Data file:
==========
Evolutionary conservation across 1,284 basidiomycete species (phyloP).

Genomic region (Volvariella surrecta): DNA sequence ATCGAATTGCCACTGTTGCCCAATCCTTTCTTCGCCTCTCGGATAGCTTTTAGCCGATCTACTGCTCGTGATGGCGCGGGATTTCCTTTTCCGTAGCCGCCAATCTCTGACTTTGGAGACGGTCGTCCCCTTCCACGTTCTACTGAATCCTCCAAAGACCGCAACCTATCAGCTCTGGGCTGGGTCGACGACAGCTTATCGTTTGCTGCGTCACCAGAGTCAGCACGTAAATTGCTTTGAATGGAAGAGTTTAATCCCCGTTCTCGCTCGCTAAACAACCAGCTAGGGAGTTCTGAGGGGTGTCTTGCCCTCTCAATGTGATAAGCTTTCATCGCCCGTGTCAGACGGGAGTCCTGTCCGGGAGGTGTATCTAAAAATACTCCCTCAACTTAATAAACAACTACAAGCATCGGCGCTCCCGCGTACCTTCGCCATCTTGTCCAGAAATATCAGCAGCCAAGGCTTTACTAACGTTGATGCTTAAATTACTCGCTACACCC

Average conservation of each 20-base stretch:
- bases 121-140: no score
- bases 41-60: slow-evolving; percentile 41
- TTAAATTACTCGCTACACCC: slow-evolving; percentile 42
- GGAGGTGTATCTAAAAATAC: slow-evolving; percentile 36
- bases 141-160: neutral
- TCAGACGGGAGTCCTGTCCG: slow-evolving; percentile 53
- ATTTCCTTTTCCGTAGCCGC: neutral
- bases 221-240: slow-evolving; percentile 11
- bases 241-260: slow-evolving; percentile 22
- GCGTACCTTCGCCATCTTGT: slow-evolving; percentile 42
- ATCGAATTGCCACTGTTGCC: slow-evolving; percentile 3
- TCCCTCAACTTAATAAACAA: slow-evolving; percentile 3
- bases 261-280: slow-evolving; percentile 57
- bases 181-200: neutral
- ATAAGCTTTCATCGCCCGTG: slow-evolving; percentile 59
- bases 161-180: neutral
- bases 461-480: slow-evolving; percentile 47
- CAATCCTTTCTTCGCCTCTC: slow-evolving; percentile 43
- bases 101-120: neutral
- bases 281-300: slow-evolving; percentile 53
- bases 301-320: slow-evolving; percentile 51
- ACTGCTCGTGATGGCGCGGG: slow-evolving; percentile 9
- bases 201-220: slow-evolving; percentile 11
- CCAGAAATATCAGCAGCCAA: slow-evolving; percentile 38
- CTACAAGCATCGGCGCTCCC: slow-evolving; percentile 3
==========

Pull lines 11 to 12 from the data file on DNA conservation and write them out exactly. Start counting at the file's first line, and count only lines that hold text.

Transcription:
- bases 221-240: slow-evolving; percentile 11
- bases 241-260: slow-evolving; percentile 22